4Q 2023 Recap & 1Q 2024 Outlook
Key Updates on the Economy & Markets
Financial markets underwent a sizeable shift in the fourth quarter. Treasury yields, which spiked in Q3, reversed lower as inflation eased and the Federal Reserve hinted at interest rate cuts in 2024. The decline in interest rates was a significant tailwind for stocks and bonds. The S&P 500 gained +11.6% during the quarter, and bonds produced their best quarterly return since Q2 1989. This letter recaps the fourth quarter, discusses the decline in Treasury yields and the potential for interest rate cuts, and looks ahead to 2024.
Treasury Yields Reverse Lower in Fourth Quarter
Following a significant increase in Q3, Treasury yields moved sharply lower in Q4. Figure 1, which compares the change in yields during the two quarters, graphs the opposing interest rate moves. The gray bars show yields increased in Q3, with longer maturity yields rising the most. In contrast, the navy bars show yields reversed sharply in Q4, erasing nearly all their Q3 rise. The abrupt reversal can be attributed to a significant change in the market’s view heading into 2024.
Investors had two key concerns, both of which contributed to the rise in Treasury yields during Q3. First, the U.S. economy continued to outperform expectations, which raised concerns that the Federal Reserve might need to keep interest rates high for an extended period to cool inflation. Second, the fiscal deficit was growing quickly as government spending increased. Investors were concerned the U.S. Treasury would need to issue a large amount of new debt to finance the growing deficit but that there wouldn’t be enough buyers for the new bonds, potentially causing yields to rise if supply outweighed demand.
A notable shift occurred in November, setting off a sharp reversal in Treasury yields. Investor worries about increased Treasury bond issuance were alleviated as the U.S. Treasury revealed plans to slowly increase bond issuance. The market felt there would be enough demand to absorb the new bonds, lowering the probability that too much bond supply would cause yields to rise. In addition, data showed that inflation continued to decline even as the economy continued to exceed expectations. Investors’ fears about persistent inflation and high interest rates faded from view, and yields declined.
With Inflation Falling, Market Expects Rate Cuts
Data shows that inflation pressures continue to ease. Figure 2 graphs the year-over-year change in headline and core inflation. Headline inflation, which peaked at 9.1% in June 2022, dropped to 3.1% in November 2023. Likewise, core inflation, which excludes the volatile categories of food and energy, now stands at 4.0% after peaking at 6.6% in September 2022. The price declines have been widespread across categories, with price pressures easing across food, energy, airfares, and household furnishings and appliances.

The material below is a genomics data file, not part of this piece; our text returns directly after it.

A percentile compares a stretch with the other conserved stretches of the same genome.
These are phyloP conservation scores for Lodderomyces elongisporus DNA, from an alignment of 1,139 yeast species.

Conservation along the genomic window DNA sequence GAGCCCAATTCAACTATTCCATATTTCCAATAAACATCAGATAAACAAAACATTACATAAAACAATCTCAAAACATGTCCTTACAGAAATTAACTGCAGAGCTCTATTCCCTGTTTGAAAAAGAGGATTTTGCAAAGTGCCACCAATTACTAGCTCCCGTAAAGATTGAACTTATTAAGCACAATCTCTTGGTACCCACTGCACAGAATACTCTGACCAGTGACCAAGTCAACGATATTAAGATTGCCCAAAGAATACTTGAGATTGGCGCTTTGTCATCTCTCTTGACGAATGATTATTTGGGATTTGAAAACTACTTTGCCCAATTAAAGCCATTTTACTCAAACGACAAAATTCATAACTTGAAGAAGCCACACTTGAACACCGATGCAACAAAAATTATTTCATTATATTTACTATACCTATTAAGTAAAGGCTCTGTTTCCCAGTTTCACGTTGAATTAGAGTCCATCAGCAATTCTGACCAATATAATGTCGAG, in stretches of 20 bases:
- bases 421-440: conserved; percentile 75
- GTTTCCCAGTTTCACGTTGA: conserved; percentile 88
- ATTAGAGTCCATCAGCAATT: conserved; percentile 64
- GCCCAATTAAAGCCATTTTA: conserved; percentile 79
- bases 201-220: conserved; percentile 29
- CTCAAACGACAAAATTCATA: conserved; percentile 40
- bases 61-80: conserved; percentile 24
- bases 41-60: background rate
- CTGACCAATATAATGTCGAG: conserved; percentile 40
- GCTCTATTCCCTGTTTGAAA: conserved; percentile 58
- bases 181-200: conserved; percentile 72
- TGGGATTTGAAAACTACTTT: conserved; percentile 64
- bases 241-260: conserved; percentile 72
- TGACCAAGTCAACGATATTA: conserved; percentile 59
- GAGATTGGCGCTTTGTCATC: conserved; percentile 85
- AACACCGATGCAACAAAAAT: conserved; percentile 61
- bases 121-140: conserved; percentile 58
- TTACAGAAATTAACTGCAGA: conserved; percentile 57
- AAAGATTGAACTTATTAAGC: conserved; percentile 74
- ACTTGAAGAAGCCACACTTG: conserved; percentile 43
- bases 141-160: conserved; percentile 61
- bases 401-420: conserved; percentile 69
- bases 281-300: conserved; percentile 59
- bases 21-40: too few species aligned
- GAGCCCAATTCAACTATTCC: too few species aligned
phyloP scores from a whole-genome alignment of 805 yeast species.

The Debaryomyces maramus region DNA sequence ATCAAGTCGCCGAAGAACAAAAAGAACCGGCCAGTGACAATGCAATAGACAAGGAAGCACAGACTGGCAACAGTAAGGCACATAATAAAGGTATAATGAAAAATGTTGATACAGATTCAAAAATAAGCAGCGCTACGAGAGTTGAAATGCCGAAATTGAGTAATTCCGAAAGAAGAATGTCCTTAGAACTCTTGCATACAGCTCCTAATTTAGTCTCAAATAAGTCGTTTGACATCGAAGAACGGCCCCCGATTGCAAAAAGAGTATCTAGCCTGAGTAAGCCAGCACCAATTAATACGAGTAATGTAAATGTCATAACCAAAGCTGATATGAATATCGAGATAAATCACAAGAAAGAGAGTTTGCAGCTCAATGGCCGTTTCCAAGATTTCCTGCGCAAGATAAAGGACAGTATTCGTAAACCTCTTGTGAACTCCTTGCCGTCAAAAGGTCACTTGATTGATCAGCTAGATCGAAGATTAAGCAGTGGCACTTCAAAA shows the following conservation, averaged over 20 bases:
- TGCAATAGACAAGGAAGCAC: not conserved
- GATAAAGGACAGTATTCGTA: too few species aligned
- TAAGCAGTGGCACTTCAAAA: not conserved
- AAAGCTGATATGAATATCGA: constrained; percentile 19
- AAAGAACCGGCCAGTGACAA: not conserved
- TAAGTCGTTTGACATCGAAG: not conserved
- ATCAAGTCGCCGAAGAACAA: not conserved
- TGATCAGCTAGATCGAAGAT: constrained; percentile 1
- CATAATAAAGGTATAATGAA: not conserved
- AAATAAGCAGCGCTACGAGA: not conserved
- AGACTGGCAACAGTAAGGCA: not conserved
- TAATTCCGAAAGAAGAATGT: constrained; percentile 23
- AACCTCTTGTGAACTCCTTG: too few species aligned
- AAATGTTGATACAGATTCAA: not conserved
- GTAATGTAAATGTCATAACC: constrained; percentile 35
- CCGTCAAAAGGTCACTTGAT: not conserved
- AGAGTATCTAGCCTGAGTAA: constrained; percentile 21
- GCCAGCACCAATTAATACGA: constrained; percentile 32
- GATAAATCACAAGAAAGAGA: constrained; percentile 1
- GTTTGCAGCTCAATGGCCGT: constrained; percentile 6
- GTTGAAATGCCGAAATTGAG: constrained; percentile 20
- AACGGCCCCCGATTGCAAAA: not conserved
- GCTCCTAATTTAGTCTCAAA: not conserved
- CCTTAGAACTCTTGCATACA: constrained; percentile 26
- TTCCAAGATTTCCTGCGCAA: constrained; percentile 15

Investor optimism is on the rise as price pressures ease, with inflation forecasted to remain low and stable in 2024. Likewise, the Federal Reserve is hinting at interest rate cuts if inflation continues to fall. Investors are more confident that the Fed will cut interest rates in early 2024, with no clear need to keep interest rates at current levels as inflation falls back toward 2%. Looking ahead to 2024, futures markets currently forecast six interest rate cuts, with the first cut as early as March. It’s a big change from Q3, when there was concern that the Federal Reserve would need to keep raising interest rates. One of the key themes to watch in 2024 will be how much the Federal Reserve cuts rates.
U.S. Economy Defied Expectations in 2023
The question heading into 2023 was whether the economy could withstand the effects of higher interest rates. The Federal Reserve aimed to cool inflation by raising interest rates and reducing demand, and the central bank appeared to be well on its way toward accomplishing its goal. The cost of capital was rapidly increasing. The housing market and home construction activity were slowing. Shipping rates were falling as freight demand declined and supply chains normalized. While portions of the economy slowed in 2023, the broader economy displayed remarkable resilience, even as the Federal Reserve continued to raise interest rates.
Figure 3 graphs three data points that underscore this resilience. The top chart shows the U.S. economy grew at a +4.9% annualized pace in Q3, the fastest pace since Q4 2021. Multiple factors contributed to the above-average growth, including consumer spending, government investment at the federal and state levels, and companies restocking inventories. The middle section shows the surge in U.S. home prices during the pandemic, as factors like remote work, low mortgage rates, and rising wages boosted home demand. The home price index initially peaked in mid-2022 and declined over the next 10 months as rising mortgage rates weighed on demand. However, home prices rose to a new record high as the housing market reaccelerated in the second half of 2023. The bottom chart shows the U.S. unemployment rate remains below 4%, a level that is low by historical standards and showcases the labor market’s strength.
While these three data points are lagging and reflect past performance, they underscore the economy's resilience. They also indicate that higher interest rates aren’t having the impact that many thought they would. With inflation falling and the economy growing, investors are starting to believe that the Fed can achieve its goal of lowering inflation without negatively impacting the economy.